The only surprising thing about the fall of the Soviet Union is why it took so long. The USSR, the Red Bear, call it what you like, the Soviets may have been the perfect 1980s movie villain and an excellent Cold War foe, but they were doomed to fail from the start.
Despite its near 70-year shelf life, the Soviet Union was a dead man walking. No matter what the “Rocky” films would have you believe, after the Space Race, the Soviet Union was never all that great at anything — and to win the Cold War, they needed to be good at everything. There’s a reason the fall of the Soviet Union came without firing a shot.
Whether it was manpower, resources or money, no one could squander something like the Soviet Union could squander anything. If there was one clear catalyst for the Fall of the Soviet Union, it’s in the Soviet oil sector.
The USSR experienced an oil boom in the 1970s and the money that should have been used to create things like food and luxuries for the Soviet people was wasted on a losing arms race instead. “Give the people what they want” isn’t just a catchy slogan, it’s a necessary aspect of any economy.
With millions of people yearning for freedom, the Soviet Union needed a large military to not only keep people in, it needed a large military to keep Eastern Bloc countries in the Soviet sphere. The Soviet Union had a military more than 5 million strong at its height, and it was needed to intervene in places like Hungary, Czechoslovakia and, of course, Afghanistan.
If there were two clear catalysts for the fall, the second would be its adventure in Afghanistan. Trying to prop up a communist government is the “Graveyard of Empires” not only spent a chunk of that oil money, it cost the USSR 15,000 troops. For comparison, the U.S. has lost 2,300 there in about 20 years.
And the Soviet Union didn’t have it. The Free Market allowed for the economic boom that propelled the United States to superpower status and kept it there. Meanwhile, the Soviet Union had to force its citizens to industrialize and reform to meet its needs.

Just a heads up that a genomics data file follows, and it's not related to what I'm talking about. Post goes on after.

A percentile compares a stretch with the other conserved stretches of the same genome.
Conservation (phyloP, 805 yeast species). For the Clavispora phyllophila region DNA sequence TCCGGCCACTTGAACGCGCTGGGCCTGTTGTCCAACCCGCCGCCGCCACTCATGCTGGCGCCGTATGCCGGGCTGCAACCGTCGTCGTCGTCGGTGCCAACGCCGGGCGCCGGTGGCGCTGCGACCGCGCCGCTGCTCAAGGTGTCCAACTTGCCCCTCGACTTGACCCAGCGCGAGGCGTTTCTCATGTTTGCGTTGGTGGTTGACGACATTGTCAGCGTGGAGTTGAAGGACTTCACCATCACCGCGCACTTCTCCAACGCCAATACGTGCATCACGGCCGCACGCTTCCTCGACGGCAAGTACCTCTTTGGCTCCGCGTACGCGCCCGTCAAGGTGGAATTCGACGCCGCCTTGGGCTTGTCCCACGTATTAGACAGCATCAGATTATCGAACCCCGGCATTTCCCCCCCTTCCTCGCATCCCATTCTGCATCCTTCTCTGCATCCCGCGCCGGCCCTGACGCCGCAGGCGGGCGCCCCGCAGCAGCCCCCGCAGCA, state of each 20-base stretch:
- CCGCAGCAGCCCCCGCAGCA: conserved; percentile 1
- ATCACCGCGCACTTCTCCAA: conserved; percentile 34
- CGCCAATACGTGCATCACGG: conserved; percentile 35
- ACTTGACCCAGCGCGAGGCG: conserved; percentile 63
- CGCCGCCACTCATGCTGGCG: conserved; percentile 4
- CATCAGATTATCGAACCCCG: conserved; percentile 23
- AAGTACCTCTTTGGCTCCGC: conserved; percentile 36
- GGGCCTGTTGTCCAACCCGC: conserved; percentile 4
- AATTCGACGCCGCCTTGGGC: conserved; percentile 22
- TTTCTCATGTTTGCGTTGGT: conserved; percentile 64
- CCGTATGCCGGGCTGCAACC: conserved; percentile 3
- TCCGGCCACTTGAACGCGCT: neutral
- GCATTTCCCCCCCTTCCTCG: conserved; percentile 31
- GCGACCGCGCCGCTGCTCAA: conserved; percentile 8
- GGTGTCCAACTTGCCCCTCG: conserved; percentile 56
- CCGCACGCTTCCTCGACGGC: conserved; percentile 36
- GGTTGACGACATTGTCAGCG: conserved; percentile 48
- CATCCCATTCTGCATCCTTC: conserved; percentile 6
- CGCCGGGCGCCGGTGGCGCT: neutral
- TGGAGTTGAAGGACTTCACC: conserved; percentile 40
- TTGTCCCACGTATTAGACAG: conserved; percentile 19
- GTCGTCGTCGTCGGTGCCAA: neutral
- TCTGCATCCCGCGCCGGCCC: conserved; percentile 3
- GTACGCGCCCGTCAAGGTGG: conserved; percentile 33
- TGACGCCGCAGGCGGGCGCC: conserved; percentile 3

When Americans demanded consumer goods, food and cheap gasoline, the government and the free market responded the Soviets couldn’t believe. When Boris Yeltsin first visited a grocery store, he thought it was a fake setup designed to fool him.
Sure, the free market has its issues, but communism outright sucks. If you need proof, look at China. China’s economy is barely recognizable as communist because if it was, they’d still be wearing Mao suits.
Looking at the Bolshevik Revolution in Russia, it’s easy to understand why so many people were looking to the revolution to change their lives. For a lot of Russia’s history, most people were serfs, essentially slaves tied to whatever roles they were born into. So when someone came along promising a government where the workers rule, it probably sounded pretty good.
A couple of famines, forced migrations, and a world world war later, many Russians found themselves back to where they started. Only now, they had a whole new set of problems and now they couldn’t turn to religion to help.
It’s telling that the period under the Soviet Union’s longest ruler, Leonid Brezhnev, is now known in Russia as the Era of Stagnation. Brezhnev allowed Soviet industries to place profits above producing things people actually wanted. So as Soviet citizens stood in lines for food, the Communist Party was lining its pockets with rubles.
With the fall of the Soviet Union, whatever money left in the government’s coffers disappeared into private bank accounts.